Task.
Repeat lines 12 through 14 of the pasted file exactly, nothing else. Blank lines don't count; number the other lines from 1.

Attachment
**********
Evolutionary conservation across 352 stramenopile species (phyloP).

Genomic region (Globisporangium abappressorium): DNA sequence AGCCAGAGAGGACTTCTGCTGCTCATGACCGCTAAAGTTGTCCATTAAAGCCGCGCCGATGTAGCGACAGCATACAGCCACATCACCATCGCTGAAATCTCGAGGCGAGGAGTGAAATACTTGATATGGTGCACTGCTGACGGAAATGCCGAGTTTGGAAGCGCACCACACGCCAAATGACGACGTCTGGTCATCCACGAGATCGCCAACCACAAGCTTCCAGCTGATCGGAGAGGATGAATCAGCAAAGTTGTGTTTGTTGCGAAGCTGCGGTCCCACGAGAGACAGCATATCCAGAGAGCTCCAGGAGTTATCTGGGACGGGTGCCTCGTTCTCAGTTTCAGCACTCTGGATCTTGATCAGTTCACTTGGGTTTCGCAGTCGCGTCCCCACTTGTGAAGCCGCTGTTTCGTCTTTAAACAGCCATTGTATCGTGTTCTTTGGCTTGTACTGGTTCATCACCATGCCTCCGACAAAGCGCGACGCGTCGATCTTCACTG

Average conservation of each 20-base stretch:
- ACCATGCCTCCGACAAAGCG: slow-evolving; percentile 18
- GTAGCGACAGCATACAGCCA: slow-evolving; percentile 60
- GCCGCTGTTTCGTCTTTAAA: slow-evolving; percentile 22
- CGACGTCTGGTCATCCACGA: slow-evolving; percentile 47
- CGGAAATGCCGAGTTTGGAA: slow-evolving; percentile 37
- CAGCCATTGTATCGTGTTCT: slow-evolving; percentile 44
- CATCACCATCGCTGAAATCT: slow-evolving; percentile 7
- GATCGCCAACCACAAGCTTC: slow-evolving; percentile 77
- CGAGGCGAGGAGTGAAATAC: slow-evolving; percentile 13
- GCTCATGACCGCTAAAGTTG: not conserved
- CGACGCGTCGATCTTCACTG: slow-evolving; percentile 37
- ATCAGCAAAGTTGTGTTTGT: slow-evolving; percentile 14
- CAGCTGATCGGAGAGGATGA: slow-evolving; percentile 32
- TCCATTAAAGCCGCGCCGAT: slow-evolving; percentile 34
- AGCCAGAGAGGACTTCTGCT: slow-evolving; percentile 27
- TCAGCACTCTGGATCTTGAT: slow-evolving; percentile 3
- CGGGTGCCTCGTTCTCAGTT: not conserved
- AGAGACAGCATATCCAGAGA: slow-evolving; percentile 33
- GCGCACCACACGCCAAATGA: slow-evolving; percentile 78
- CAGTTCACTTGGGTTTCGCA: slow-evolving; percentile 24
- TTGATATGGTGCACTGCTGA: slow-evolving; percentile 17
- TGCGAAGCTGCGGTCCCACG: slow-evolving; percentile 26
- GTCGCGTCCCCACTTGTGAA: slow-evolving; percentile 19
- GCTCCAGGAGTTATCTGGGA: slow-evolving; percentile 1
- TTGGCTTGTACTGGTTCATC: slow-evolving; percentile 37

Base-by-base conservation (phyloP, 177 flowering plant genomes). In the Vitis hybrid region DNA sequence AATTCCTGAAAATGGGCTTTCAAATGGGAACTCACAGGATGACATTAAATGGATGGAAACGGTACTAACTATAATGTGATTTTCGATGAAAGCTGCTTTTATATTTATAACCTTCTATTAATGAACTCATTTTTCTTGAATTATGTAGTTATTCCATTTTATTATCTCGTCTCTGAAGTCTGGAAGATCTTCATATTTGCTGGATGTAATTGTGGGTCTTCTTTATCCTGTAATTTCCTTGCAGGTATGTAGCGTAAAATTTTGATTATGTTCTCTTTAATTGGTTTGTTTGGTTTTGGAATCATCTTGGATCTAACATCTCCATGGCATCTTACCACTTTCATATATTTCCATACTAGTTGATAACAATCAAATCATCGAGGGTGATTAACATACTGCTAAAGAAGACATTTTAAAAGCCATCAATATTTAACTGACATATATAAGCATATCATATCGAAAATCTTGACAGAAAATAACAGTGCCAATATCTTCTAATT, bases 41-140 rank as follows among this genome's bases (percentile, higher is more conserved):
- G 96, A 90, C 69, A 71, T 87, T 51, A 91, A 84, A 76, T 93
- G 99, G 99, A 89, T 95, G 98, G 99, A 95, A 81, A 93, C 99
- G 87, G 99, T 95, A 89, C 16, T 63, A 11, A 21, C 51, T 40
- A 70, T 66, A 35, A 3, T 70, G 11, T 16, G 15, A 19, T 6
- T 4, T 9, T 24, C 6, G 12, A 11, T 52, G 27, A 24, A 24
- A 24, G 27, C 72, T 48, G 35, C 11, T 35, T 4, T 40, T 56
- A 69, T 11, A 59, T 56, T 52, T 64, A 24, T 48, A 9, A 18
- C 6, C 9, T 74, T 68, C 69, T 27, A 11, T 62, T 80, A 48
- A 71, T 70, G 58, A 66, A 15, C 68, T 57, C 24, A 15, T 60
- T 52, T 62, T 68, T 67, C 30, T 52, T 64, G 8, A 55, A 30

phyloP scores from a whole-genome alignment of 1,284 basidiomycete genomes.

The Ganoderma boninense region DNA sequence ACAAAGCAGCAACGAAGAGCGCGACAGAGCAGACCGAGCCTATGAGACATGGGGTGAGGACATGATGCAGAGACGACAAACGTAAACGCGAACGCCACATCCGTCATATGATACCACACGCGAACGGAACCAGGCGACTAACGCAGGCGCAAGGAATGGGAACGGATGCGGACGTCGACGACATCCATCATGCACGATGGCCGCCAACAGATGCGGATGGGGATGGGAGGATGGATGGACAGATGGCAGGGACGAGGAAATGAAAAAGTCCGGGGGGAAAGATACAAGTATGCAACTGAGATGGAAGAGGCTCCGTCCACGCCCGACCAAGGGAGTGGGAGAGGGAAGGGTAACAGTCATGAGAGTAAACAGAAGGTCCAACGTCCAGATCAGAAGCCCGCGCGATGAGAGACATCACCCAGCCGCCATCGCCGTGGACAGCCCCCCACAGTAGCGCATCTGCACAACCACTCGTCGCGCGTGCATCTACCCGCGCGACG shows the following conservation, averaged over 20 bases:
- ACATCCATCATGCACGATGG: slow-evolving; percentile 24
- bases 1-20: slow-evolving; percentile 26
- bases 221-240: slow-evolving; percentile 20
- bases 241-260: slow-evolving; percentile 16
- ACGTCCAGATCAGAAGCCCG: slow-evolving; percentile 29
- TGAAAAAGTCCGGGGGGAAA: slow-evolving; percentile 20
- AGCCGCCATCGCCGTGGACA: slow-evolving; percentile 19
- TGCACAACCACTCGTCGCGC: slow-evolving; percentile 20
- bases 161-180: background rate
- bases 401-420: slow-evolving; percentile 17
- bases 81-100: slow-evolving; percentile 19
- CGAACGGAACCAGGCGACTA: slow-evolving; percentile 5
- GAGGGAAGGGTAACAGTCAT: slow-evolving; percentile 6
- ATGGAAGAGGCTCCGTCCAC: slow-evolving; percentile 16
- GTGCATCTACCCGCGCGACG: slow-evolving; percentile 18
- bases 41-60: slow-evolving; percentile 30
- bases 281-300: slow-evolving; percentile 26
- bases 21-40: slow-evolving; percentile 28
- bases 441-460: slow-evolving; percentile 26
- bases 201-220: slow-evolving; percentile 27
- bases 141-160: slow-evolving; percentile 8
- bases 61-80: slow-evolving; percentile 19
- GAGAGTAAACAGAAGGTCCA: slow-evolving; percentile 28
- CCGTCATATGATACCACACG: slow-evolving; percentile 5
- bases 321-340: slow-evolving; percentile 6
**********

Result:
- CGAGGCGAGGAGTGAAATAC: slow-evolving; percentile 13
- GCTCATGACCGCTAAAGTTG: not conserved
- CGACGCGTCGATCTTCACTG: slow-evolving; percentile 37